Dr WOODRUFF - Minister, Tasmania's housing crisis has impacted on the ability of accused people to successfully get bail, for no other reason than that they lack stable accommodation. In the Greens' alternative budget, we prioritised $3.93 million over four years towards building and staffing a bail hostel. Clearly, they currently have to be housed in, I understand, the reception prisons and they are incarcerated. They haven't yet been found guilty and they are still a cost to the state by having to be housed, but they are not in a place where they are free to move around, which they would if they were on bail.
Why haven't you considered a bail hostel?
Ms ARCHER - First, I am aware of what the Greens are proposing. Members would also be aware that the Government has committed to reforming Tasmania's bail laws and that sits within that. Work on this significant project, including the scope of the new reforms and conditions that may be included by courts is underway. It's still underway but I expect we will be bringing that to the parliament next year; I think is in the legislative program, thank you. I'm getting a nod from Brooke Craven who heads up that unit.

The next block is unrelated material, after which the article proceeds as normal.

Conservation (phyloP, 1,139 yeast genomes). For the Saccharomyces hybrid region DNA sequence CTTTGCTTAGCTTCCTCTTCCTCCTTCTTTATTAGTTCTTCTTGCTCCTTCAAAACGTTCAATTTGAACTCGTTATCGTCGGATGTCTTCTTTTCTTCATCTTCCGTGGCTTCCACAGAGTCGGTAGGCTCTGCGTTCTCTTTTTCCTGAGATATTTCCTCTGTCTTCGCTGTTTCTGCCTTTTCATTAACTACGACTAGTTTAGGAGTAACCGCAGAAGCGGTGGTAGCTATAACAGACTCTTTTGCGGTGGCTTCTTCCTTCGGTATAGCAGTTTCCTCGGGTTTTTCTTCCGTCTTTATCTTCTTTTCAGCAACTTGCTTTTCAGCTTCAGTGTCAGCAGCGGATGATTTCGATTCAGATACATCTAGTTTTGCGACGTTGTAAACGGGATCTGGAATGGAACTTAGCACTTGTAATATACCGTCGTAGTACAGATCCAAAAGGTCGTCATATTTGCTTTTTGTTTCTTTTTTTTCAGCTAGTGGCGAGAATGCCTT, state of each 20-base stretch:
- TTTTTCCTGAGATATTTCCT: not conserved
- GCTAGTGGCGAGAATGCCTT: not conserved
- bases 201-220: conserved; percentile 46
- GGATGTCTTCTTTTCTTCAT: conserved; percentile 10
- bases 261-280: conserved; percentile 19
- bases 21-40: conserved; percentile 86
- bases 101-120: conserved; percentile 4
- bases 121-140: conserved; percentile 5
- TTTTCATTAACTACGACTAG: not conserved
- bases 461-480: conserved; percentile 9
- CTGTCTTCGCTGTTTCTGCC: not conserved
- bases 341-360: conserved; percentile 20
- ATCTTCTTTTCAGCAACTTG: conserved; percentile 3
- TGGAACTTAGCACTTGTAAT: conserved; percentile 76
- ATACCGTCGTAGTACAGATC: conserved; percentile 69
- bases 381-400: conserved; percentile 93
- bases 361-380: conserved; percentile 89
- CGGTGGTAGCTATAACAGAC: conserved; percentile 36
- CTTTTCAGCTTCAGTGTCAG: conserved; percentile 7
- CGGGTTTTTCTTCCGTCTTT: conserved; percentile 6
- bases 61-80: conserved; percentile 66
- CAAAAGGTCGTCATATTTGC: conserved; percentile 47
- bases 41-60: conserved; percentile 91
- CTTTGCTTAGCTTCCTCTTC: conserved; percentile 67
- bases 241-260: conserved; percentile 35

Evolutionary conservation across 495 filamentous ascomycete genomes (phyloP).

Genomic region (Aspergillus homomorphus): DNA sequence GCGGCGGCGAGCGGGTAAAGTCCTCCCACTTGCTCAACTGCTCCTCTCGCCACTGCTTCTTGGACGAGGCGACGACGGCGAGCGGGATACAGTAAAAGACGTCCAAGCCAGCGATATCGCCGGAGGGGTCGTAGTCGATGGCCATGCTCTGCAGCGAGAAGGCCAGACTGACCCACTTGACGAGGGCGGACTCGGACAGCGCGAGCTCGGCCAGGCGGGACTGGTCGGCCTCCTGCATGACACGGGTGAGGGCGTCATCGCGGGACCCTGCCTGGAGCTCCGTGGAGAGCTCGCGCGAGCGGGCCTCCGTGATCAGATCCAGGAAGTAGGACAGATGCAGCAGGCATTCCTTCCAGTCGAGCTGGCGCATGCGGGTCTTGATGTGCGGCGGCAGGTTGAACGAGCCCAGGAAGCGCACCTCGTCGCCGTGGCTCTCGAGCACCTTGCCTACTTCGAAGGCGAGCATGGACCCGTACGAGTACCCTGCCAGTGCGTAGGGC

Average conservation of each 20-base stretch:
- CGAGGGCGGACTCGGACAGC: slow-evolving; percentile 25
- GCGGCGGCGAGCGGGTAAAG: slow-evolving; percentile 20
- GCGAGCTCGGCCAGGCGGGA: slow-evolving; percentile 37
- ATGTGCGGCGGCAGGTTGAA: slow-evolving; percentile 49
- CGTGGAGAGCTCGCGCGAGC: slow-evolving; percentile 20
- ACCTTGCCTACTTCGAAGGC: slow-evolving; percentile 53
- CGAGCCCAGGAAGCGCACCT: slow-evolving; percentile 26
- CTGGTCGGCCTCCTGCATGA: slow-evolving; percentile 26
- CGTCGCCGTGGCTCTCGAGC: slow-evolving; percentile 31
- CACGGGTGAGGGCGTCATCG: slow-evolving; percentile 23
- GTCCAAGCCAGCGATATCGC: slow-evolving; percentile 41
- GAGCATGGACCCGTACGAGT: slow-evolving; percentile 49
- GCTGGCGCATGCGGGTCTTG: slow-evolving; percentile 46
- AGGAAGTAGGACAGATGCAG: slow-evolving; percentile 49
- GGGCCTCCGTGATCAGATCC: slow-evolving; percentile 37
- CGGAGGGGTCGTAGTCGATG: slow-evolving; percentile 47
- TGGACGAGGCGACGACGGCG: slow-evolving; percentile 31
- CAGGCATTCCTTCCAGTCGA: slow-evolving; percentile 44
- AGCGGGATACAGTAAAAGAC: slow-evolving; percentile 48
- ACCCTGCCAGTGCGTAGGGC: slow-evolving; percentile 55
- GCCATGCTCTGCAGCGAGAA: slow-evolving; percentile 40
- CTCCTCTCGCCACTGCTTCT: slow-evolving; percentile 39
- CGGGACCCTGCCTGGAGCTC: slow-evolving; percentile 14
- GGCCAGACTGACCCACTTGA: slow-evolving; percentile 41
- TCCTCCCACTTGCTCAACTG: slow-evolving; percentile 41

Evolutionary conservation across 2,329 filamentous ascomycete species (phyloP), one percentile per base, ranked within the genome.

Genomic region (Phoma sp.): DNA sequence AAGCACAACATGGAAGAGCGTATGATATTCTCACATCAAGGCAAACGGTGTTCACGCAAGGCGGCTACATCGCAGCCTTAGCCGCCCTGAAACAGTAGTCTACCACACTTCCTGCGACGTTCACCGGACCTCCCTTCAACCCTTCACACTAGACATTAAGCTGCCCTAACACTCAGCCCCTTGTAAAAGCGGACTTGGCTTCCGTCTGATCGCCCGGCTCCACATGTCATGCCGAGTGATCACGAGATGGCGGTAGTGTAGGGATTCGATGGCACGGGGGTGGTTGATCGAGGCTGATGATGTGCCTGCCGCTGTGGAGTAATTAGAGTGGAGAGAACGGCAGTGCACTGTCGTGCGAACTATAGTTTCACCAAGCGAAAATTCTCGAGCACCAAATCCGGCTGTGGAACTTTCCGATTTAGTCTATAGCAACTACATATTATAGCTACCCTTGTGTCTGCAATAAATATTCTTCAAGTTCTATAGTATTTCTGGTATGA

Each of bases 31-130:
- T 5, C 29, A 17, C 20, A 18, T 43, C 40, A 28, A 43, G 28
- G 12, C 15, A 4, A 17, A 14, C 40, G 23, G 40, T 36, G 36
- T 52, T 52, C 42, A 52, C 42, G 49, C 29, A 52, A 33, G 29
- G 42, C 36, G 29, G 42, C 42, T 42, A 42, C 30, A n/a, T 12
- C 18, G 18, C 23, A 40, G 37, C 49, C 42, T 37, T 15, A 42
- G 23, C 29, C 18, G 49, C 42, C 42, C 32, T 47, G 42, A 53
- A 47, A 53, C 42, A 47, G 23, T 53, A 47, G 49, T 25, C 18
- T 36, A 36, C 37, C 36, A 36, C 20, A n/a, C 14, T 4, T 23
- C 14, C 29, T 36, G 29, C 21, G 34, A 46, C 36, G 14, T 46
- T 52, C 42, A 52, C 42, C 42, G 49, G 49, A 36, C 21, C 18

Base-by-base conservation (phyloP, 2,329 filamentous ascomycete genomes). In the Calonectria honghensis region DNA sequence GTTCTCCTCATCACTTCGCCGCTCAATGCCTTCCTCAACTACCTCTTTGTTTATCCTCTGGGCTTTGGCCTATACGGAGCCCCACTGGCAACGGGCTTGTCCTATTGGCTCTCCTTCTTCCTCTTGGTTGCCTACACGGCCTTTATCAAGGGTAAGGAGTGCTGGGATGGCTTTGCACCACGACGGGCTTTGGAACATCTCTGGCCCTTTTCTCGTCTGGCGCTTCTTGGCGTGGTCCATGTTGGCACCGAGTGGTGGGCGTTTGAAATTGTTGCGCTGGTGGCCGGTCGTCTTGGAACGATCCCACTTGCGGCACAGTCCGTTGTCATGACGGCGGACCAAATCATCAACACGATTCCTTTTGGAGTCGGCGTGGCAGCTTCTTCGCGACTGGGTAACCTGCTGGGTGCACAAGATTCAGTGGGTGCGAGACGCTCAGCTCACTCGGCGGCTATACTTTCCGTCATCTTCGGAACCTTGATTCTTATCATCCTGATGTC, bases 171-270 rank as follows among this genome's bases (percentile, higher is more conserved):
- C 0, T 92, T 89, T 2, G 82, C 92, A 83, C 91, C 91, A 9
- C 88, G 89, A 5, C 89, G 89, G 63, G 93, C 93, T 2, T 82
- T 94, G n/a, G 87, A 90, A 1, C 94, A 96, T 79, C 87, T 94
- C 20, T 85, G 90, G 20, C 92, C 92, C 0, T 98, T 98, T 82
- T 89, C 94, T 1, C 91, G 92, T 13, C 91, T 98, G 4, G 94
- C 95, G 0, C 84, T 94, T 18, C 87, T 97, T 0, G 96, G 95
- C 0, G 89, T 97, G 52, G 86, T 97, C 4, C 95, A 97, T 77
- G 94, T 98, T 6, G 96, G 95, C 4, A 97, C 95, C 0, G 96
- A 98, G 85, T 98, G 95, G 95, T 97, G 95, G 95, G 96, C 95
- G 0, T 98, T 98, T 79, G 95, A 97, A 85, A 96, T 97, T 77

I can say that we will not rule out any options and we will recognise that this is obviously a complex problem but more work needs to be done in this area in terms of bail. The bail reform is very complex.